As new victims of IRS abuse come forward, it is evident that the IRS harassed only conservatives. It is also apparent that the problem went beyond merely denying tax exempt status to conservative groups. The IRS sought membership lists from conservative groups, targeted Obama opponents with audits and slow-tracking of approvals, and leaked confidential tax information to liberal groups. The IRS also apparently tried to influence and limit the political speech of individuals and groups opposed to President Obama.
Contrary to the official IRS explanation, at least two IRS offices were involved. According to the Washington Post, letters to conservative groups seeking information about donors also came from the Washington, D.C. and California offices. At least one group was told that their application was under review in Washington.
While such heavy-handed tactics were once the province of many Democratic presidents from FDR to JFK according to historian James Bovard, Congress has since enacted legislation to restrict political contacts between the IRS and the White House. To put President Obama’s current predicament into perspective, the second article of impeachment against Richard Nixon involved using tax information for illegal purposes and auditing political opponents.
The matter of the Justice Department’s AP investigation is less pressing to most Americans, but has the potential to turn members of the media against the Obama Administration. The New Yorker called the AP investigation “aggressive.” The Wall Street Journal notes that the AP subpoenas were “broad, violating normal Justice practice of narrowly tailoring requests that concern the media.” The Justice Department overreach may entice a press corps that mostly sympathizes with Obama to take a more adversarial tack.
President Obama immediately tried to distance himself from the scandals. On May 13, he called the IRS an “independent agency,” an assessment that Factcheck.org disputes. The IRS is actually a branch of the Treasury Department. The president appoints the heads of both the IRS and the Treasury Department, a fact subtly acknowledged by President Obama when he fired Acting IRS Commissioner Steven Miller on Thursday. Miller would have left the post in June anyway.
President Obama’s problems may not be solved that easily. Abuse of power in federal agencies seems to be increasing under President Obama. According to the Wall St. Journal, the Environmental Protection Agency has favored groups that share its political agenda, charging conservative groups for Freedom of Information Act requests while waiving fees for liberal groups. Earlier this year, a court ruled the president’s appointments to the National Labor Relations Board unconstitutional, but the board keeps issuing rulings. In Obama’s first term, several courts decided that the EPA acted outside its legal authority as Examiner reported last year. Obama’s Interior Department was held in contempt in 2010 for refusing to issue new drilling permits after Obama’s unilateral drilling moratorium was ruled unconstitutional.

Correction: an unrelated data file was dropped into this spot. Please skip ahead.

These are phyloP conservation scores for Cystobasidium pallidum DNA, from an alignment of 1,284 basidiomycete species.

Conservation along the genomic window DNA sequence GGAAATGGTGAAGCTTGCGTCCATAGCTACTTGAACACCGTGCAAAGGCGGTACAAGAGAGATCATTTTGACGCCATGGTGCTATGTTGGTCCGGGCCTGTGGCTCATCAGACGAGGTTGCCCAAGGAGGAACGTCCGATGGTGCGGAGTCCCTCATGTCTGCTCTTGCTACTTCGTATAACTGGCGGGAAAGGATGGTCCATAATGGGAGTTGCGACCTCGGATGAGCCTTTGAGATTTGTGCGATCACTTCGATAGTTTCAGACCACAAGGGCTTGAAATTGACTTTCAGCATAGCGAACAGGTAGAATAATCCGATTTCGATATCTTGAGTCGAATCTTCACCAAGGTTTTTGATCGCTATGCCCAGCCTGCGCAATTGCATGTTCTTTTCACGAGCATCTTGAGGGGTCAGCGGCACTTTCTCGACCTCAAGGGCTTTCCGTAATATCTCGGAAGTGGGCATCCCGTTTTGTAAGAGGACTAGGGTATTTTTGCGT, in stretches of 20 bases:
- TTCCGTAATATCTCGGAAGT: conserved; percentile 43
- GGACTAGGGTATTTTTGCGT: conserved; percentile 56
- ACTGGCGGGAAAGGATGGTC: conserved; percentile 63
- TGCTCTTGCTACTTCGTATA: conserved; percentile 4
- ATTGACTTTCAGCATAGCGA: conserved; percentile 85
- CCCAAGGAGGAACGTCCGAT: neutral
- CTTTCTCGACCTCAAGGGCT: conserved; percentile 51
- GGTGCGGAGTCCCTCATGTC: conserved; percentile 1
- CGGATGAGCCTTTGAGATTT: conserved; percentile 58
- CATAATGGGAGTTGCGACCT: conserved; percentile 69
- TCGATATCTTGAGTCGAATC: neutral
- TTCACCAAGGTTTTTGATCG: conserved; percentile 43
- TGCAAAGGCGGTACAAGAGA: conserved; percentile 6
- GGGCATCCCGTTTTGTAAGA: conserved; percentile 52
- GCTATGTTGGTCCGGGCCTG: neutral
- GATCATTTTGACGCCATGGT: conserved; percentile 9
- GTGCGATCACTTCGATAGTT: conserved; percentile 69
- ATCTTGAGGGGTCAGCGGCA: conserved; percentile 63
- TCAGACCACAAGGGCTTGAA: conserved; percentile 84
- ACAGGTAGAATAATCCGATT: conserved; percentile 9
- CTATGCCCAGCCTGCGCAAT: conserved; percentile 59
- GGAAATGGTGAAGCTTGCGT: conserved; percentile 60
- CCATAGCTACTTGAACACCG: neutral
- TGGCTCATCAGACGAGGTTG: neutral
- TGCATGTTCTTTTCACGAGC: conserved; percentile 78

Whether President Obama personally ordered the IRS to investigate and bully conservative groups or not, there can be little doubt that he set the tone that encouraged the harassment. Kimberly Strassel points out that many of Obama’s speeches that deride conservative groups as “less than reputable” and made thinly veiled calls for their investigation. Senate Democrats went even further notes Karl Rove. On two separate occasions, in 2010 and 2012, Democratic senators sent letters to the IRS demanding investigation of political groups.
Voters are angry about the IRS scandal. A Rasmussen poll released Wednesday indicated that a majority of Americans feel that the IRS agents responsible should be punished. Forty-one percent believe they should be fired while 29 percent support a formal reprimand. Sixteen percent believe that jail time is warranted. Fifty-seven percent believe that the investigations were politically motivated and 55 percent believe that President Obama and his top aides were aware of what the IRS was doing.
While impeachment hearings will not be held any time soon, it is also unlikely that the IRS abuse of power scandal will disappear any time soon. Americans will likely think of their own tax troubles when they hear the tales of politically motivated audits. The problem may be even worse for Obama if voters realize that the IRS will be responsible for much of the implementation of the new health care rules under Obamacare.
Originally published on Examiner: